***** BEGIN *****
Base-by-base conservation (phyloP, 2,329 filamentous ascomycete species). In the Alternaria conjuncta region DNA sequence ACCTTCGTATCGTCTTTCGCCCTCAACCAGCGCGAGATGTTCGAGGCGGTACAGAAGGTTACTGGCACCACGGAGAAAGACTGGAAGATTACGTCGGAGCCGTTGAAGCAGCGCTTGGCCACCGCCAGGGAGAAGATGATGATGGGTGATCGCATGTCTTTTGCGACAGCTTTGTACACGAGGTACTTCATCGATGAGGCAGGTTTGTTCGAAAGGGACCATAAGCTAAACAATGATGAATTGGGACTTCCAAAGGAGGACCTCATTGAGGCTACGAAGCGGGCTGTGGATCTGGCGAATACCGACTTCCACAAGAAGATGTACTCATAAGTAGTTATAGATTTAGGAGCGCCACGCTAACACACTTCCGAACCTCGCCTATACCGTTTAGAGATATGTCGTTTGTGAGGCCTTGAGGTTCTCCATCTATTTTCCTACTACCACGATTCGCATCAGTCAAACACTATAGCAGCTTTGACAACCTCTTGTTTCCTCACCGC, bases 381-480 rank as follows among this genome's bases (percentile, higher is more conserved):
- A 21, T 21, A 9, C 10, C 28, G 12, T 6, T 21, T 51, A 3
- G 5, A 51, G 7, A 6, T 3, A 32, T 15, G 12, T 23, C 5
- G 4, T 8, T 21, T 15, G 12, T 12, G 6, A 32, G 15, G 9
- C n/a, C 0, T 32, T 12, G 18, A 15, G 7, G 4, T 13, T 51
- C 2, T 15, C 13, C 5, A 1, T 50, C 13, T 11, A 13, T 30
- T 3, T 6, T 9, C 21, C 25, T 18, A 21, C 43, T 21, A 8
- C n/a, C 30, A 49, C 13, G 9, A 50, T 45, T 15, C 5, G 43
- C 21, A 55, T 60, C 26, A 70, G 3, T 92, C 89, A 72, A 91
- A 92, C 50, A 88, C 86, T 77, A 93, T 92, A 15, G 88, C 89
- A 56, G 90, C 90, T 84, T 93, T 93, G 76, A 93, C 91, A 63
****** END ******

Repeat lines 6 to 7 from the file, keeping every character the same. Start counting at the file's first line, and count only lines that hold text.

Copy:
- C 2, T 15, C 13, C 5, A 1, T 50, C 13, T 11, A 13, T 30
- T 3, T 6, T 9, C 21, C 25, T 18, A 21, C 43, T 21, A 8